He will be attending an NEH summer institute at Washington University in St. Louis, Mo, entitled "The Sock Hop and the Loft: Jazz, Motown and the Transformation of American Culture, 1959-1975."
Each year, the NEH’s Division of Education programs offers teachers opportunities to study a variety of humanities topics through summer seminars and institutes.
The courses are typically led by a team of core faculty and visiting scholars and are designed to present the best available scholarship on important humanities issues and works taught in the nation’s schools.
Summer institutes consist of 25-30 participating teachers, who meet to compare and synthesize the different perspectives offered by the faculty, while making connections between the institutes’s content and classroom applications.
Lucas learned about NEH’s programs via another WHS teacher, Jim Schindler, who has been involved with the organization for a number of years, first as a recipient and now as a specialist who helps run summer institutes on Mozart in Vienna.
"I thought it would be a great experience to participate in one of these institutes," says Lucas, "because of the in-depth knowledge it would give me which I could then share with my students. I was particularly interested in this one on jazz and Motown because of the cultural and historical impacts these forms of music had on our society."
Lucas notes that both types of music affected Americans’ taste in fashion, film, literature and even language. He adds, "They impacted history, as they helped to bring about the civil rights movement."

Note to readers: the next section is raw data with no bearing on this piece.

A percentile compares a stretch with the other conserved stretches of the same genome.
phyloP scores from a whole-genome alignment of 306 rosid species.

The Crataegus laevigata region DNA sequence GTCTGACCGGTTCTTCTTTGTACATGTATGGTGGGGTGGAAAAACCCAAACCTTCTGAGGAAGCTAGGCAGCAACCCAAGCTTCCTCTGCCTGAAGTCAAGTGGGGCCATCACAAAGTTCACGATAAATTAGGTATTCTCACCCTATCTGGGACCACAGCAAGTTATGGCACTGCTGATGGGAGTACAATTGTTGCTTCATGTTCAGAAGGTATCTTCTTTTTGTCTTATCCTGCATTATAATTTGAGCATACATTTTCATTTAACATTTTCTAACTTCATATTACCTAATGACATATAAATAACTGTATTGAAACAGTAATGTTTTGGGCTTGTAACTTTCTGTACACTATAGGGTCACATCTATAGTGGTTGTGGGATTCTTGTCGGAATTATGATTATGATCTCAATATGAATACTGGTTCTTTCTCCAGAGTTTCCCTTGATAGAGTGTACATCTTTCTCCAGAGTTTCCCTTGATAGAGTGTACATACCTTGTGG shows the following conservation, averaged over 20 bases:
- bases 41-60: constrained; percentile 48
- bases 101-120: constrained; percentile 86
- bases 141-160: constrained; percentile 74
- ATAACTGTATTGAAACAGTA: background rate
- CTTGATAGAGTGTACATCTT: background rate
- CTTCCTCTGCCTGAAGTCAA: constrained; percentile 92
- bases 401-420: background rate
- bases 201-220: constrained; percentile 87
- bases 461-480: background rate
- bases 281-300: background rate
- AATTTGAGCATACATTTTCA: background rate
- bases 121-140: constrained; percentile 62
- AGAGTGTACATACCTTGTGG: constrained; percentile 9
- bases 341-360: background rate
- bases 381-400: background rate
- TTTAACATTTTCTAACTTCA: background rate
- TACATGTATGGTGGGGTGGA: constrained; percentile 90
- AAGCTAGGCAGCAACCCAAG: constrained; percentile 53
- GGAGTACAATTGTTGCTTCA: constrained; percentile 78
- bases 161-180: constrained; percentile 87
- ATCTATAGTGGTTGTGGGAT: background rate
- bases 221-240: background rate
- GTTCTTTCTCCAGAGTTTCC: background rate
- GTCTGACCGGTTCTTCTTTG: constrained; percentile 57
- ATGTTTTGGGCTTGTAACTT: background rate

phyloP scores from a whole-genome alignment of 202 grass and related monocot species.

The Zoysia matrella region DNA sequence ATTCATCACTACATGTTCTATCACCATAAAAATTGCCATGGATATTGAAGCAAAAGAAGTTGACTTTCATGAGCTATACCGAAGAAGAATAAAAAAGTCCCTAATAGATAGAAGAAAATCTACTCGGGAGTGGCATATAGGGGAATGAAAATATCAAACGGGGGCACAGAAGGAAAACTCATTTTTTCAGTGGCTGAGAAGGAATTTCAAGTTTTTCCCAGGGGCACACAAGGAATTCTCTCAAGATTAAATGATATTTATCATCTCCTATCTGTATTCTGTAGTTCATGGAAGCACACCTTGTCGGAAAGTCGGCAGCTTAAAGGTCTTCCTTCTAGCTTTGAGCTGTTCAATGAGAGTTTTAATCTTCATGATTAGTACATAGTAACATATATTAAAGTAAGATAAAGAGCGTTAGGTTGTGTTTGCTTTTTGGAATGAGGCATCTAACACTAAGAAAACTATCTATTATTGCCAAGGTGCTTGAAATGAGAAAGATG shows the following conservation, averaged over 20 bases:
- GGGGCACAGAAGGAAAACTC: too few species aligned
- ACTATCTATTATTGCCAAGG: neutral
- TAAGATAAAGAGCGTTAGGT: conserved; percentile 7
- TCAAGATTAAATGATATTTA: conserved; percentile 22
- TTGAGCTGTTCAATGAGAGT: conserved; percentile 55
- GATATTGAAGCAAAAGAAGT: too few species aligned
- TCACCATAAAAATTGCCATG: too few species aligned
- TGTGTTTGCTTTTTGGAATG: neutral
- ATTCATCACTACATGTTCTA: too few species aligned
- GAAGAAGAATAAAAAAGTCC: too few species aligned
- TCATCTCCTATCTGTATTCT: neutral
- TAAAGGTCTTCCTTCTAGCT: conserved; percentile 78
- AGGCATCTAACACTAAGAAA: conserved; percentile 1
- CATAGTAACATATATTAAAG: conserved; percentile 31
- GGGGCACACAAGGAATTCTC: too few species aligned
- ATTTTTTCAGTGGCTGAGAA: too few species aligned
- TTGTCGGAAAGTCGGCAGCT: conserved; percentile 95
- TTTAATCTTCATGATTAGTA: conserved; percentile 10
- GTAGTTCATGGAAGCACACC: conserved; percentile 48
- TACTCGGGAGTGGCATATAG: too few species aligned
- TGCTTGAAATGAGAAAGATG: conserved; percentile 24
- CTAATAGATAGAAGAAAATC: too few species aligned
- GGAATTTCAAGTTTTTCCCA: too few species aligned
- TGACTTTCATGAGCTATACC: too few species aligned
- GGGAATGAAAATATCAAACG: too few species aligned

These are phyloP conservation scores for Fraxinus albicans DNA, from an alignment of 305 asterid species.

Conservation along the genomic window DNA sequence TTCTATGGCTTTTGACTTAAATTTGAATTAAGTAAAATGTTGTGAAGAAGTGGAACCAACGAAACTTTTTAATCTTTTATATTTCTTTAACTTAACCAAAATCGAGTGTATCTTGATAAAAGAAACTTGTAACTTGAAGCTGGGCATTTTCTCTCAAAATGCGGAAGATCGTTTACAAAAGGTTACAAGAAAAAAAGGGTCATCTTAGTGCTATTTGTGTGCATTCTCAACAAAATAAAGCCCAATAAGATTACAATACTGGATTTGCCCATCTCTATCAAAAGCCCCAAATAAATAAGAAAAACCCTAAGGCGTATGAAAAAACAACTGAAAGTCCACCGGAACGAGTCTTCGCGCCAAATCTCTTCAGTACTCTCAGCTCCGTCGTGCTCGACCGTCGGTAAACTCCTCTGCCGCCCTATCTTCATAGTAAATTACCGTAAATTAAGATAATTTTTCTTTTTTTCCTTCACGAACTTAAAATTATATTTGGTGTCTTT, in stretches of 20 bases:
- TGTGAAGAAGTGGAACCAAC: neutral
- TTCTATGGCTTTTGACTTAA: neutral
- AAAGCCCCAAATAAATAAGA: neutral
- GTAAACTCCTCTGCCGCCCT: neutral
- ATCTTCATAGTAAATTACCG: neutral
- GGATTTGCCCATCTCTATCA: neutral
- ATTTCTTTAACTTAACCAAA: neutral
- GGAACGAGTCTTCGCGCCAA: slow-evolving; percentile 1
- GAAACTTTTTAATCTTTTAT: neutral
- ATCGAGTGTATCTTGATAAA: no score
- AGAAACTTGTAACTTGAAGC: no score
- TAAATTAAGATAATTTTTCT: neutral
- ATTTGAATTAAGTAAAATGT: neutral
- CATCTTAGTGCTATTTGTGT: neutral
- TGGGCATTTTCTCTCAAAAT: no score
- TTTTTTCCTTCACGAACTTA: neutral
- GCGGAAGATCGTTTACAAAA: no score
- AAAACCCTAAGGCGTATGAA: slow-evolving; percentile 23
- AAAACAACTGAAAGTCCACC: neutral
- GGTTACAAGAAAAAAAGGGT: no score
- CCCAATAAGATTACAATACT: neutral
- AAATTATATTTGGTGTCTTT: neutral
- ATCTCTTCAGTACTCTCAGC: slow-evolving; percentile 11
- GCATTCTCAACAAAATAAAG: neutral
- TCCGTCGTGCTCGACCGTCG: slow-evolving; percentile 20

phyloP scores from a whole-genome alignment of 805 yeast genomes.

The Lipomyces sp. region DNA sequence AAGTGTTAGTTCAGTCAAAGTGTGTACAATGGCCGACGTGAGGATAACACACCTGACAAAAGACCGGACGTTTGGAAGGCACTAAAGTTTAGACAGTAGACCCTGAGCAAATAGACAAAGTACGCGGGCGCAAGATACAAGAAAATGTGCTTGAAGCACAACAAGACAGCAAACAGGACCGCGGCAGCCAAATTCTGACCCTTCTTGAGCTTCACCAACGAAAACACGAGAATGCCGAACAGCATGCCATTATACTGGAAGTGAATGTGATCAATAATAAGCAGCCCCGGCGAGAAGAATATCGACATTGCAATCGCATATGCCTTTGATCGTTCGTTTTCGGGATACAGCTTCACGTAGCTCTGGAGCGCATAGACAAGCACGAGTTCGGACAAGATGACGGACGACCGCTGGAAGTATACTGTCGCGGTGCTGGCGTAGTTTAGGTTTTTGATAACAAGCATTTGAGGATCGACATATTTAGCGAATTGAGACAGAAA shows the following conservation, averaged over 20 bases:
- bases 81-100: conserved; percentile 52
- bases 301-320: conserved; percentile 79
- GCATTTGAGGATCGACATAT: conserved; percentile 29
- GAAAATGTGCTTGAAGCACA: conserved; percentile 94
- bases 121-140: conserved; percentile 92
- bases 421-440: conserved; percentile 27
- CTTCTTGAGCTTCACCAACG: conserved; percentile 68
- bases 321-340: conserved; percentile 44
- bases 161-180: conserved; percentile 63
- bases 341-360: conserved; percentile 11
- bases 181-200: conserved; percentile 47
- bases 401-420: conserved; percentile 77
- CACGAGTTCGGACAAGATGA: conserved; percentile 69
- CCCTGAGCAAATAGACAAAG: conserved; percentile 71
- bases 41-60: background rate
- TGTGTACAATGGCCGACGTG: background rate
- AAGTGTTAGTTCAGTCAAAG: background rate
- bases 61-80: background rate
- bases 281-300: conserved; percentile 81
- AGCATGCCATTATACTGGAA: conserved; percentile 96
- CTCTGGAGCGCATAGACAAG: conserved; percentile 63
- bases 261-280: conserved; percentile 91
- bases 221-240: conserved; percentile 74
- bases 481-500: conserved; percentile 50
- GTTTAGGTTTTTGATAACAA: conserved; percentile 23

Lucas, who has been at WHS since 2001, teaches wind ensemble, percussion ensemble, orchestra, jazz ensemble and rock guitar.
He has also been an adjunct professor at Bellevue College and served as president of the Northlake Music Educators Association for four terms.
When he heard the news that he was a recipient of the award, Lucas was thrilled as the program is very selective and competitive, and he feels honored to be chosen.
"NEH attracts a high volume of applicants," he says, "and it’s hard to get into the institutes because they draw interest from teachers all across the country. For the institute I will be participating in, for example, there will be teachers who teach a wide range of humanities courses. Not everyone in the class will be a music teacher. There could be people who teach English, for example, or drama, or history and social studies. It will be interesting to get different perspectives."
Lucas is delighted that the institute is in St. Louis, as he looks forward to exploring the area. Other than an airport stopover, he’s never been to the city.
He says, "St. Louis is steeped in jazz and it will be fun to check out some of the jazz clubs, as well as do some tourist-like activities during my free time."
Upon his return, Lucas plans to incorporate his learning into the classroom, as well as share his experience with other teachers.
He adds, "I know it will be an enriching experience for me that will have many applications."